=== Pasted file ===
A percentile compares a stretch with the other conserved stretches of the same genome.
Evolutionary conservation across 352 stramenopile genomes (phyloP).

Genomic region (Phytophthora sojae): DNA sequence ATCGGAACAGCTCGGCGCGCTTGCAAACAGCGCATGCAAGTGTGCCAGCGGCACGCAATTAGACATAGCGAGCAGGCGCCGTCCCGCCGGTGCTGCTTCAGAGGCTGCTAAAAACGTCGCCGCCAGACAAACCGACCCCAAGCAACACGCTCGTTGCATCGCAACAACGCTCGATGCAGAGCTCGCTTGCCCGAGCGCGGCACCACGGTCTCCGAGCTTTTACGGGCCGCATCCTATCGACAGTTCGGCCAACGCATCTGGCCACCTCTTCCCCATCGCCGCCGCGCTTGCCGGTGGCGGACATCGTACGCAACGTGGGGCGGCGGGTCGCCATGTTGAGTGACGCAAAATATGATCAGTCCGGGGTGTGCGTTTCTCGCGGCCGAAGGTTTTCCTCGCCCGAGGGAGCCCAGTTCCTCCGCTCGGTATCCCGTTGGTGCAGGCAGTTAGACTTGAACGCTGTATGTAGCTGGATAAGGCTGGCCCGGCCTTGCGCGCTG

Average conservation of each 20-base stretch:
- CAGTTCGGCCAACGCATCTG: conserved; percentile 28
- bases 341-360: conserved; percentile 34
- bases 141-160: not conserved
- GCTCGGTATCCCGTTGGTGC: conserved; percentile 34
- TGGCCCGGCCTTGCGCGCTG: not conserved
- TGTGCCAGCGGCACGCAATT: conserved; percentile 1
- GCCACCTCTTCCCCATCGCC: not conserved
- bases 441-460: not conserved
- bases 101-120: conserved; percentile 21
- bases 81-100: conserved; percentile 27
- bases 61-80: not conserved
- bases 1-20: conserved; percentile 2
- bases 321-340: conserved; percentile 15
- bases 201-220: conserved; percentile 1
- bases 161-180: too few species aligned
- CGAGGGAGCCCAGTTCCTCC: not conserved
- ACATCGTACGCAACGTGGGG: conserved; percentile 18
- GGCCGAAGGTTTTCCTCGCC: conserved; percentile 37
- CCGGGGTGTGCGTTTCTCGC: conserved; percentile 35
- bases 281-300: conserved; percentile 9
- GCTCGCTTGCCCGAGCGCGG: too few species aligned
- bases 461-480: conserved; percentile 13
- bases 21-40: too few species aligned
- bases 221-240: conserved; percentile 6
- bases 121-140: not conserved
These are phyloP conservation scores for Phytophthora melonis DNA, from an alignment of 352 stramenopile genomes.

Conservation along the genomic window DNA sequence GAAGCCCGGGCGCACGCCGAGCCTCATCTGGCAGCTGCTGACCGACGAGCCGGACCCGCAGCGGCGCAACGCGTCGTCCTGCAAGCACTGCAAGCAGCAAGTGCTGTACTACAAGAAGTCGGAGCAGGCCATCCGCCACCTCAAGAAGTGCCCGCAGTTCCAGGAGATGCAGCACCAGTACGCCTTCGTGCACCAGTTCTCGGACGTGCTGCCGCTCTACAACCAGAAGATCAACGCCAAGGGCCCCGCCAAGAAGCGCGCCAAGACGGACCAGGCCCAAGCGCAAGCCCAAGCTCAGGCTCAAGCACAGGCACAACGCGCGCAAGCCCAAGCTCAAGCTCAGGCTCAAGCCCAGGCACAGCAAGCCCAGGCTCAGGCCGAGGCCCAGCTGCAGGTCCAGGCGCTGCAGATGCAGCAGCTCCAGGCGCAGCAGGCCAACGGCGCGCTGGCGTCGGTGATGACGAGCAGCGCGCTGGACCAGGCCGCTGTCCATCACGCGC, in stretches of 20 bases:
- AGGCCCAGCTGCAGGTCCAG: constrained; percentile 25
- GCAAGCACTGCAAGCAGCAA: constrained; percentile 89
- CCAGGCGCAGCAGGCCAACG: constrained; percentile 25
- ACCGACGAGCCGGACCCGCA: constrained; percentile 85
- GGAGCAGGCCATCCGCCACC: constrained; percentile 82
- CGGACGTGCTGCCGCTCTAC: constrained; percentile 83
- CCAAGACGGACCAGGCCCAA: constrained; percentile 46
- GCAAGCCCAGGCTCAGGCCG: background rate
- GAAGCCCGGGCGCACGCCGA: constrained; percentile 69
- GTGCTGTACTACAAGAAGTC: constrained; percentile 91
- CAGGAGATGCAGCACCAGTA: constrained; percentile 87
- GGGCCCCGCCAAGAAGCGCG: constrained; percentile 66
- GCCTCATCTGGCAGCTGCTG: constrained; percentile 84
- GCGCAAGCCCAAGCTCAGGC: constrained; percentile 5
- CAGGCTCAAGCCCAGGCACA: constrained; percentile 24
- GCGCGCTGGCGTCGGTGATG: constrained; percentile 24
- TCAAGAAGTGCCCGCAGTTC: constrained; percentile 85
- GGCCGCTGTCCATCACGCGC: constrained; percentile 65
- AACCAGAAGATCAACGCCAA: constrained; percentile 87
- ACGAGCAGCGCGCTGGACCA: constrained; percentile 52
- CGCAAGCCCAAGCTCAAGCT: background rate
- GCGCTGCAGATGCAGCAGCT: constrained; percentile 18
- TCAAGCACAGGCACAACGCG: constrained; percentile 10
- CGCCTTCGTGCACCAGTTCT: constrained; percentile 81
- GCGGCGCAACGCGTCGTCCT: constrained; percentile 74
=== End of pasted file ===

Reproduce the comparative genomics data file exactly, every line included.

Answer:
A percentile compares a stretch with the other conserved stretches of the same genome.
Evolutionary conservation across 352 stramenopile genomes (phyloP).

Genomic region (Phytophthora sojae): DNA sequence ATCGGAACAGCTCGGCGCGCTTGCAAACAGCGCATGCAAGTGTGCCAGCGGCACGCAATTAGACATAGCGAGCAGGCGCCGTCCCGCCGGTGCTGCTTCAGAGGCTGCTAAAAACGTCGCCGCCAGACAAACCGACCCCAAGCAACACGCTCGTTGCATCGCAACAACGCTCGATGCAGAGCTCGCTTGCCCGAGCGCGGCACCACGGTCTCCGAGCTTTTACGGGCCGCATCCTATCGACAGTTCGGCCAACGCATCTGGCCACCTCTTCCCCATCGCCGCCGCGCTTGCCGGTGGCGGACATCGTACGCAACGTGGGGCGGCGGGTCGCCATGTTGAGTGACGCAAAATATGATCAGTCCGGGGTGTGCGTTTCTCGCGGCCGAAGGTTTTCCTCGCCCGAGGGAGCCCAGTTCCTCCGCTCGGTATCCCGTTGGTGCAGGCAGTTAGACTTGAACGCTGTATGTAGCTGGATAAGGCTGGCCCGGCCTTGCGCGCTG

Average conservation of each 20-base stretch:
- CAGTTCGGCCAACGCATCTG: conserved; percentile 28
- bases 341-360: conserved; percentile 34
- bases 141-160: not conserved
- GCTCGGTATCCCGTTGGTGC: conserved; percentile 34
- TGGCCCGGCCTTGCGCGCTG: not conserved
- TGTGCCAGCGGCACGCAATT: conserved; percentile 1
- GCCACCTCTTCCCCATCGCC: not conserved
- bases 441-460: not conserved
- bases 101-120: conserved; percentile 21
- bases 81-100: conserved; percentile 27
- bases 61-80: not conserved
- bases 1-20: conserved; percentile 2
- bases 321-340: conserved; percentile 15
- bases 201-220: conserved; percentile 1
- bases 161-180: too few species aligned
- CGAGGGAGCCCAGTTCCTCC: not conserved
- ACATCGTACGCAACGTGGGG: conserved; percentile 18
- GGCCGAAGGTTTTCCTCGCC: conserved; percentile 37
- CCGGGGTGTGCGTTTCTCGC: conserved; percentile 35
- bases 281-300: conserved; percentile 9
- GCTCGCTTGCCCGAGCGCGG: too few species aligned
- bases 461-480: conserved; percentile 13
- bases 21-40: too few species aligned
- bases 221-240: conserved; percentile 6
- bases 121-140: not conserved
These are phyloP conservation scores for Phytophthora melonis DNA, from an alignment of 352 stramenopile genomes.

Conservation along the genomic window DNA sequence GAAGCCCGGGCGCACGCCGAGCCTCATCTGGCAGCTGCTGACCGACGAGCCGGACCCGCAGCGGCGCAACGCGTCGTCCTGCAAGCACTGCAAGCAGCAAGTGCTGTACTACAAGAAGTCGGAGCAGGCCATCCGCCACCTCAAGAAGTGCCCGCAGTTCCAGGAGATGCAGCACCAGTACGCCTTCGTGCACCAGTTCTCGGACGTGCTGCCGCTCTACAACCAGAAGATCAACGCCAAGGGCCCCGCCAAGAAGCGCGCCAAGACGGACCAGGCCCAAGCGCAAGCCCAAGCTCAGGCTCAAGCACAGGCACAACGCGCGCAAGCCCAAGCTCAAGCTCAGGCTCAAGCCCAGGCACAGCAAGCCCAGGCTCAGGCCGAGGCCCAGCTGCAGGTCCAGGCGCTGCAGATGCAGCAGCTCCAGGCGCAGCAGGCCAACGGCGCGCTGGCGTCGGTGATGACGAGCAGCGCGCTGGACCAGGCCGCTGTCCATCACGCGC, in stretches of 20 bases:
- AGGCCCAGCTGCAGGTCCAG: constrained; percentile 25
- GCAAGCACTGCAAGCAGCAA: constrained; percentile 89
- CCAGGCGCAGCAGGCCAACG: constrained; percentile 25
- ACCGACGAGCCGGACCCGCA: constrained; percentile 85
- GGAGCAGGCCATCCGCCACC: constrained; percentile 82
- CGGACGTGCTGCCGCTCTAC: constrained; percentile 83
- CCAAGACGGACCAGGCCCAA: constrained; percentile 46
- GCAAGCCCAGGCTCAGGCCG: background rate
- GAAGCCCGGGCGCACGCCGA: constrained; percentile 69
- GTGCTGTACTACAAGAAGTC: constrained; percentile 91
- CAGGAGATGCAGCACCAGTA: constrained; percentile 87
- GGGCCCCGCCAAGAAGCGCG: constrained; percentile 66
- GCCTCATCTGGCAGCTGCTG: constrained; percentile 84
- GCGCAAGCCCAAGCTCAGGC: constrained; percentile 5
- CAGGCTCAAGCCCAGGCACA: constrained; percentile 24
- GCGCGCTGGCGTCGGTGATG: constrained; percentile 24
- TCAAGAAGTGCCCGCAGTTC: constrained; percentile 85
- GGCCGCTGTCCATCACGCGC: constrained; percentile 65
- AACCAGAAGATCAACGCCAA: constrained; percentile 87
- ACGAGCAGCGCGCTGGACCA: constrained; percentile 52
- CGCAAGCCCAAGCTCAAGCT: background rate
- GCGCTGCAGATGCAGCAGCT: constrained; percentile 18
- TCAAGCACAGGCACAACGCG: constrained; percentile 10
- CGCCTTCGTGCACCAGTTCT: constrained; percentile 81
- GCGGCGCAACGCGTCGTCCT: constrained; percentile 74